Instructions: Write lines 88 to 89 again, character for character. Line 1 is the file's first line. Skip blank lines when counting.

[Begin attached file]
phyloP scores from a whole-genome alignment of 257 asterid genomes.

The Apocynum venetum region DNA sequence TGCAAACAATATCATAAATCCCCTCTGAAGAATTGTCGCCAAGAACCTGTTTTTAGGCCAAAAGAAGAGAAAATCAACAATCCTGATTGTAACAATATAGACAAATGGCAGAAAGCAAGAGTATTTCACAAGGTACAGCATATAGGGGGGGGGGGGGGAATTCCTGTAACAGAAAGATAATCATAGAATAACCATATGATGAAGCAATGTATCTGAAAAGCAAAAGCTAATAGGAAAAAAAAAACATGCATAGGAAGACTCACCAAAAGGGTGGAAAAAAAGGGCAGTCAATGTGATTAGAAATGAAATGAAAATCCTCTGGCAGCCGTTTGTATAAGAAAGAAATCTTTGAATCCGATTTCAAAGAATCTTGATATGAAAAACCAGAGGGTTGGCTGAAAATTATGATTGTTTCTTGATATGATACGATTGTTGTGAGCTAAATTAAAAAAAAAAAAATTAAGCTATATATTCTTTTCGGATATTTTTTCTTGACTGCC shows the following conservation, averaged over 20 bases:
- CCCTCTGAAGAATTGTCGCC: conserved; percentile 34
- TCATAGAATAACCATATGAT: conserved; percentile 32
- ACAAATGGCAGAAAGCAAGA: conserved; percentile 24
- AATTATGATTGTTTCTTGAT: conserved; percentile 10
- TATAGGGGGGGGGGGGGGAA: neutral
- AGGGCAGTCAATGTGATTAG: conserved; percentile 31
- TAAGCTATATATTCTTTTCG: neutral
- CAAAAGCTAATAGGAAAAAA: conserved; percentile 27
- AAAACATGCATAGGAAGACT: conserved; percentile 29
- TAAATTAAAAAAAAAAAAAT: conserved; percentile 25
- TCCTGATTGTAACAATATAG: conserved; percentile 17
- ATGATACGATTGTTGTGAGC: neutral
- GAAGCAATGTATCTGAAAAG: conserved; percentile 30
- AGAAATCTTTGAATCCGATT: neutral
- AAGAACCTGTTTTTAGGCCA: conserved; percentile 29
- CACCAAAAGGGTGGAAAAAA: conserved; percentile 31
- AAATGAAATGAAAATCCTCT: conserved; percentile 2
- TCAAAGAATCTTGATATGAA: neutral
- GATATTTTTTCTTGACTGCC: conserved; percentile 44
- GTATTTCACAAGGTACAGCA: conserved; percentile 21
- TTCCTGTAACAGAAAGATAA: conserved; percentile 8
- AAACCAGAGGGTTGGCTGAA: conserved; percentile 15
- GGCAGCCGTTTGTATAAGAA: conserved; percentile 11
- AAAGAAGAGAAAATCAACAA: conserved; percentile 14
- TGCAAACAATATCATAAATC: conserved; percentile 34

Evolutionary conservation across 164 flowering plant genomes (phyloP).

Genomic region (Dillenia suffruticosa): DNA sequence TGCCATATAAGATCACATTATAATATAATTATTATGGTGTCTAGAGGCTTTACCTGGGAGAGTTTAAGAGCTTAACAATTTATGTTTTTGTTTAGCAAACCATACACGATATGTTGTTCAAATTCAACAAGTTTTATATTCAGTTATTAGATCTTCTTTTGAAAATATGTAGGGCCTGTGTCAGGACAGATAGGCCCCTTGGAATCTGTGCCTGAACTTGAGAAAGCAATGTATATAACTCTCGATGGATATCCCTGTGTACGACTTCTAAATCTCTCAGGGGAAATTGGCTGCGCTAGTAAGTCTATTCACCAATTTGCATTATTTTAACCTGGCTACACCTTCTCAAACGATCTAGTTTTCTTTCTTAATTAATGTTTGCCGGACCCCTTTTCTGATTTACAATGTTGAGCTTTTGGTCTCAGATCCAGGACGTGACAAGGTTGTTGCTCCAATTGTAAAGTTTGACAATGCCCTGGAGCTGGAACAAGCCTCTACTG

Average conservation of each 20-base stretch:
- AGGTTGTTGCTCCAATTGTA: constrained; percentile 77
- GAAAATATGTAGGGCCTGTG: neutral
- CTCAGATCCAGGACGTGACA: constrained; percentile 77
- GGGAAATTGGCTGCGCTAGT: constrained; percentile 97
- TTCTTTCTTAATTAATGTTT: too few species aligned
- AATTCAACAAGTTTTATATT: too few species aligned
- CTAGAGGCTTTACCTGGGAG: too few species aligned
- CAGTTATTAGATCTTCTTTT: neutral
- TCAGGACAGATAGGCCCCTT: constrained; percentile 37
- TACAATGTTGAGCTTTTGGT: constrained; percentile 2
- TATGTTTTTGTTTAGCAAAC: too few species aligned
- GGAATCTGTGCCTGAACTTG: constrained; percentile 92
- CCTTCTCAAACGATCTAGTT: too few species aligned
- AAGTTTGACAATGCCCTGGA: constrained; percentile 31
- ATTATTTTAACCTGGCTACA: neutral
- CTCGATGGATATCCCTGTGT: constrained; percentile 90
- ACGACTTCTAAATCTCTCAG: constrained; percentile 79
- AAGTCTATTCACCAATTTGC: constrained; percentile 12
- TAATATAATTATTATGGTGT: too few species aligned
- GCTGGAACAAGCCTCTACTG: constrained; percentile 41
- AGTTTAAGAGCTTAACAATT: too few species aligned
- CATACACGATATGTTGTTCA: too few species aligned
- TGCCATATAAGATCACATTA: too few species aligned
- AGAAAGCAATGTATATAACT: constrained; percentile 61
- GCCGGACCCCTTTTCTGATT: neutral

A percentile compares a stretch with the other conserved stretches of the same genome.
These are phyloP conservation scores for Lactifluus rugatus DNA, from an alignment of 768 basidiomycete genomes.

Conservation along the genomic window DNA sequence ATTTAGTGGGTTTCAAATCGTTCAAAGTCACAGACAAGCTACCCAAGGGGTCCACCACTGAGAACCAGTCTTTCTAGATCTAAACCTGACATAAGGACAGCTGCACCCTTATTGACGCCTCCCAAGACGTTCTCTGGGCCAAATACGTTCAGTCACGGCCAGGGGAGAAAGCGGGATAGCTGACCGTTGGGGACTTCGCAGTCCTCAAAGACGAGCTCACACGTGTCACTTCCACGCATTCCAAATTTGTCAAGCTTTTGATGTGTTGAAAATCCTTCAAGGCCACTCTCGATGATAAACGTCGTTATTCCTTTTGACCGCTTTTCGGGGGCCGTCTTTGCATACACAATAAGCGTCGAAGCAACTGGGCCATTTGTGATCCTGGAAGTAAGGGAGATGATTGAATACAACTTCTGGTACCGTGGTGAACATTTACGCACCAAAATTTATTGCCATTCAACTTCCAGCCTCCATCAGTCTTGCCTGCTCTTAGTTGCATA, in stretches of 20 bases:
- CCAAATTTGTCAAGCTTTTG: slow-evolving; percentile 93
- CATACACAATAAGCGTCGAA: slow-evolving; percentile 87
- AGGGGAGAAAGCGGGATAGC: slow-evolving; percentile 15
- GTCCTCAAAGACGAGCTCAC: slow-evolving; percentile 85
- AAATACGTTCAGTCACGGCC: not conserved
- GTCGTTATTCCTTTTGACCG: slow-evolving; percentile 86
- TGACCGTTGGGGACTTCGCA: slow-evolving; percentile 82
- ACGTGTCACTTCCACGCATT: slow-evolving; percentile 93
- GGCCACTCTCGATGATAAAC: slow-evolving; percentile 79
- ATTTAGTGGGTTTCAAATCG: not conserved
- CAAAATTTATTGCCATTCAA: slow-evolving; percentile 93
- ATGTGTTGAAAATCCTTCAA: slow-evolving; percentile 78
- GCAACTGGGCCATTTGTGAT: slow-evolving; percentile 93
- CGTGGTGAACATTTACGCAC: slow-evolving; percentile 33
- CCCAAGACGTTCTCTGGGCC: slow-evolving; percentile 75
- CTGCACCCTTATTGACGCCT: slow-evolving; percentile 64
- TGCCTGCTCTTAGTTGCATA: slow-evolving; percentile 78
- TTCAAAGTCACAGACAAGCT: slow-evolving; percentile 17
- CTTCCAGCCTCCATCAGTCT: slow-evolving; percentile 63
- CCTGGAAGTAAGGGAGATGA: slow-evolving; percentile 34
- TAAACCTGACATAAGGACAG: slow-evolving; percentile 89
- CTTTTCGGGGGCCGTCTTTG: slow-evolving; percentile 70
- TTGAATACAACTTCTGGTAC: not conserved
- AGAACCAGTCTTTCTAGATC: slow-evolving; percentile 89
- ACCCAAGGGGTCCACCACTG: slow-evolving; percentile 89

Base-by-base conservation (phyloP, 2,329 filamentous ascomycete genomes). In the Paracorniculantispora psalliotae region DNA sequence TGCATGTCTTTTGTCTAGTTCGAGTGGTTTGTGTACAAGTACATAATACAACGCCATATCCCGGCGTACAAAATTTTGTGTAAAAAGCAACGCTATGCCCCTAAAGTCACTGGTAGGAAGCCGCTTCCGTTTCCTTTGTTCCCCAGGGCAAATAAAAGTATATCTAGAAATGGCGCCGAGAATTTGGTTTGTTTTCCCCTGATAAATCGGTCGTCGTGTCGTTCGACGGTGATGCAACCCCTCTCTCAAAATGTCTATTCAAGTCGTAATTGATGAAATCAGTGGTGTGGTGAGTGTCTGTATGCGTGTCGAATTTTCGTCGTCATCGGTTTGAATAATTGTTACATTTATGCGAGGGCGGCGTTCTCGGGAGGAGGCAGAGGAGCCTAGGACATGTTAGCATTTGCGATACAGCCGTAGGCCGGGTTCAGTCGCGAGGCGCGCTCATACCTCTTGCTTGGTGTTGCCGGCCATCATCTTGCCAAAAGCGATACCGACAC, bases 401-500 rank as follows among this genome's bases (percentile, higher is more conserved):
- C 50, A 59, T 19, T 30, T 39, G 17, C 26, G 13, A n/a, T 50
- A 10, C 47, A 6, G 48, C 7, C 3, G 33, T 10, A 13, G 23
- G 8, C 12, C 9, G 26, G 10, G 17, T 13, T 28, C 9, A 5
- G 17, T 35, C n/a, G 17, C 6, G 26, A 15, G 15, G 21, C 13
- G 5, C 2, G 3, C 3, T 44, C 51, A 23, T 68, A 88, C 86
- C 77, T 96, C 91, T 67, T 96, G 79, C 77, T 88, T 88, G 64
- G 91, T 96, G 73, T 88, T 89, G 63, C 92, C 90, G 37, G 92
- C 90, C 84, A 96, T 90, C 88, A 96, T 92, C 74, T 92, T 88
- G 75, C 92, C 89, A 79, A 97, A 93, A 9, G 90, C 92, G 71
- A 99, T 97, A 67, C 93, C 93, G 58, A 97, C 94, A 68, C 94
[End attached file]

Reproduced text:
- G 17, T 35, C n/a, G 17, C 6, G 26, A 15, G 15, G 21, C 13
- G 5, C 2, G 3, C 3, T 44, C 51, A 23, T 68, A 88, C 86